Professor of Community Psychiatry at the Institute of Psychiatry, Psychology and Neuroscience, King’s College London, Director of King’s Improvement Science and King’s Health Partners, and Chair of Maudsley International. Professor Thornicroft was knighted in the 2017 Queen’s Birthday Honours. His research focuses on the development of mental health policy. He has a special interest in designing and evaluating practical models to support primary care clinicians in treating people with mental, neurological, and substance use disorders. He is an expert in cost-effectiveness evaluations of mental health treatments, service user-led research, implementation science, and global mental health. He has authored over 500 publications, including over 30 books, and is one of the most highly-cited researchers in the world on global mental health.

John Torous, MD, MBI

A board certified psychiatrist and clinical informaticist who investigates and creates open-source digital technologies like smartphone apps to increase access to and quality of mental health. His work focuses on digital phenotyping, just-in-time adaptive interventions, and digital health ethics and equity. He directs the Division of Digital Psychiatry at Beth Israel Deaconess Medical Center, Harvard Medical School, where he teaches on digital mental health, runs a clinic using technology to augment care, and leads an active research group. He also chairs the American Psychiatric Association’s Health Information Technology committee and mental health app evaluation efforts. Dr. Torous is the editor of the open-access mental health technology journal JMIR Mental Health and web-editor of JAMA Psychiatry

Robert J. Ursano, MD

A Professor in the Department of Psychiatry and Neuroscience at the Uniformed Services University in Bethesda, Maryland and the Founding Director of the USUHS Center for the Study of Traumatic Stress. He is the Editor-in-Chief of Psychiatry, Interpersonal and Biological Processes. Professor Ursano’s research focuses on the development and evaluation of interventions for individuals exposed to traumatic experiences, with a special focus on psychological responses to terrorism, natural disasters, and war-related traumas. In 2014, Dr. Ursano and Dr. Matthew Friedman of the VA National Center for PTSD co-founded the Friedman-Leahy Brain Bank with support from Senator Patrick Leahy (D-VT). This is the first human brain bank dedicated to post-traumatic stress disorder. Professor Ursano is the author of more than 300 scientific publications, including 8 books.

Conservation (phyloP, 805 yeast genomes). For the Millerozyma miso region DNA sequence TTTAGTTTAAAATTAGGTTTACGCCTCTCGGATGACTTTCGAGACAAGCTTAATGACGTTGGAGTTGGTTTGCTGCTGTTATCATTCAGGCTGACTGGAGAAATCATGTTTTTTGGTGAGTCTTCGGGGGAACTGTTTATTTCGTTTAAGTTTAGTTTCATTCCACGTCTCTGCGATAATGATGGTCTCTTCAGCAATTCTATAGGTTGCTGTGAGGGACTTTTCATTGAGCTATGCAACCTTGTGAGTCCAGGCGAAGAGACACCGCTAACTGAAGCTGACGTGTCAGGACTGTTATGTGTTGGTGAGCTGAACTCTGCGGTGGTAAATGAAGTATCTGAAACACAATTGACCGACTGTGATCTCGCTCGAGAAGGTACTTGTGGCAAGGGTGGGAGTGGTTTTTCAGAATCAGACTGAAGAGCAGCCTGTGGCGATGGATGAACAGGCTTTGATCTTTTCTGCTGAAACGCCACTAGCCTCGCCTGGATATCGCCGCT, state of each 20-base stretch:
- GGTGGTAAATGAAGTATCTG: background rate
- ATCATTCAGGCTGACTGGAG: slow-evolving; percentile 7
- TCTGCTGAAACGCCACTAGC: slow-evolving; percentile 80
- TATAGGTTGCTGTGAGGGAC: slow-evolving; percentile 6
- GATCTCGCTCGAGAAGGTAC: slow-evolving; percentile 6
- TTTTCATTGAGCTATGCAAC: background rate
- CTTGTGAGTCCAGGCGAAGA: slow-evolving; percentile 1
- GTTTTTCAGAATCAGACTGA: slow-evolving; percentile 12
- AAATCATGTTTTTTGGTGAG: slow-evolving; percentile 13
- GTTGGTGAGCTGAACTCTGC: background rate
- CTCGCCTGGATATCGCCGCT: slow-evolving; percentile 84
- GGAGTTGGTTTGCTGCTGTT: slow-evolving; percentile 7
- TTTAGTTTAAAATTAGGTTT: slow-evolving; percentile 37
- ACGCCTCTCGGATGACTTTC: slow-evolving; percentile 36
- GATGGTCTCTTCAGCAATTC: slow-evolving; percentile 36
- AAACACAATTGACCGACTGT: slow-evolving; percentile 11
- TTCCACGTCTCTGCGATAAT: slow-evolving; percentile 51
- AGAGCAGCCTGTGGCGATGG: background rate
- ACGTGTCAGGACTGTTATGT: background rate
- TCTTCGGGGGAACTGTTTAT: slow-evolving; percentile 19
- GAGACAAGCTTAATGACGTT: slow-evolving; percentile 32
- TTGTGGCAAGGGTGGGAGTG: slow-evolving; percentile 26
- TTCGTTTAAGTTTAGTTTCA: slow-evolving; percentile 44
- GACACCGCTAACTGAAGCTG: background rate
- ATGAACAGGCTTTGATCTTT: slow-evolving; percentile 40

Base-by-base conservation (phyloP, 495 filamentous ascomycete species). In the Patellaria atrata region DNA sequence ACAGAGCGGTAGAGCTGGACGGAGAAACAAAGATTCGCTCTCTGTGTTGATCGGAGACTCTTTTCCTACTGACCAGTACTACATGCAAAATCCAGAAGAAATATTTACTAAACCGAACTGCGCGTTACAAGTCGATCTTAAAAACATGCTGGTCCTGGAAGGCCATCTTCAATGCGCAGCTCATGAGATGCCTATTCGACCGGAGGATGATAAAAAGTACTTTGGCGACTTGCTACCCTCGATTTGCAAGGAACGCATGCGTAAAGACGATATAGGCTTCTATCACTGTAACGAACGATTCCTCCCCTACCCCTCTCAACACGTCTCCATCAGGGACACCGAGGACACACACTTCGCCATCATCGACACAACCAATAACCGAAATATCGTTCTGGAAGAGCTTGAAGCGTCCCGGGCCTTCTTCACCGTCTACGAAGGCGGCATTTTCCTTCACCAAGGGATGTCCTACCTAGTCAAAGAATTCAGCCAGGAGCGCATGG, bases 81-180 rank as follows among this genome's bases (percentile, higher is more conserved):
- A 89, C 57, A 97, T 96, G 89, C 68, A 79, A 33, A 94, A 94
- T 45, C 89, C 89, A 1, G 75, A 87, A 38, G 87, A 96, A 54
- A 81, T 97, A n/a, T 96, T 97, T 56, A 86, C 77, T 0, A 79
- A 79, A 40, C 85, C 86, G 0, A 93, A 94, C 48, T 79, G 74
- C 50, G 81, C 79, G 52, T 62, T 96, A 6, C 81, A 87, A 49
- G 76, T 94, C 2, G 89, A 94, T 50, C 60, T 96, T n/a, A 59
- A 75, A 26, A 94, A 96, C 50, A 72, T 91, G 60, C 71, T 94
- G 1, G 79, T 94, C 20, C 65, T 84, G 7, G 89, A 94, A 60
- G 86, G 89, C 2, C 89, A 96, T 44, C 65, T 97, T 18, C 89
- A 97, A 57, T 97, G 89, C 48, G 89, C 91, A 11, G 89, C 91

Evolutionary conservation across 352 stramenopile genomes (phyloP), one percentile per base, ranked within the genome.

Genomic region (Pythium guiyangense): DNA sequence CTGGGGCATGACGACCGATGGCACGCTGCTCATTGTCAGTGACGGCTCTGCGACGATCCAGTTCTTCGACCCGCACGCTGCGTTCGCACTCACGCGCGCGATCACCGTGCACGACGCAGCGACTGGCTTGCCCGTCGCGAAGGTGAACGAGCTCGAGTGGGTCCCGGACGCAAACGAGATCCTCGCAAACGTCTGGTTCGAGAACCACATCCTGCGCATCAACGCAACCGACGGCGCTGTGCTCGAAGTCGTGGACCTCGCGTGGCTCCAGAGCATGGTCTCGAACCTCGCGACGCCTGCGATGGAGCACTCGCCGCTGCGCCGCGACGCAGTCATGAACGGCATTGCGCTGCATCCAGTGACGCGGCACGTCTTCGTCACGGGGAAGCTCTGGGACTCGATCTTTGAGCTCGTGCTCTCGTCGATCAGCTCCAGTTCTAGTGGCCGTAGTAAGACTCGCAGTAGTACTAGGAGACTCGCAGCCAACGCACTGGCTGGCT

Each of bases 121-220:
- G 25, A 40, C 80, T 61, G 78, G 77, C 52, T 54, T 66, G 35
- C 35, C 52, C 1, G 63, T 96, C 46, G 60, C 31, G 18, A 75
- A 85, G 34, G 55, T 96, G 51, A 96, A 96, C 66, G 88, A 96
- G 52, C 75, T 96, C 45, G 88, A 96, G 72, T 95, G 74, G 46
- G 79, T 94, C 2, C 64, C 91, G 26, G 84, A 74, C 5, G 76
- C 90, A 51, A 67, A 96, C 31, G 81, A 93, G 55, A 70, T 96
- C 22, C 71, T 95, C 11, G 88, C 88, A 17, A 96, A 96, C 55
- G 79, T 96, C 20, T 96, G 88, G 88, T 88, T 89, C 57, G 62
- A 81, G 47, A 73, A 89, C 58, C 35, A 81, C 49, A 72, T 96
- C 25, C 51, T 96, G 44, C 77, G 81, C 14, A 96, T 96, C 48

Tevfik Bedirhan Üstün, MD

A Professor of Psychiatry and Health Informatics at Koç University, School of Medicine in Istanbul, Turkey. Professor Üstün’s prior research has focused on detection and treatment of mental disorders in general medical settings, primary care applications of training and classification programs, and international epidemiological studies associated with evidence-based treatment. He was responsible for updating the World Health Organization Family of International Classifications, most notably the ICD-10 system. He is currently studying the development of clinical decision support and health informatics systems to increase the quality of care for patients with mental disorders and to customize treatment planning consistent with the approach being developed in the Precision Treatment of Mental Disorders Initiative. Professor Üstün is the author of more than 300 scientific reports.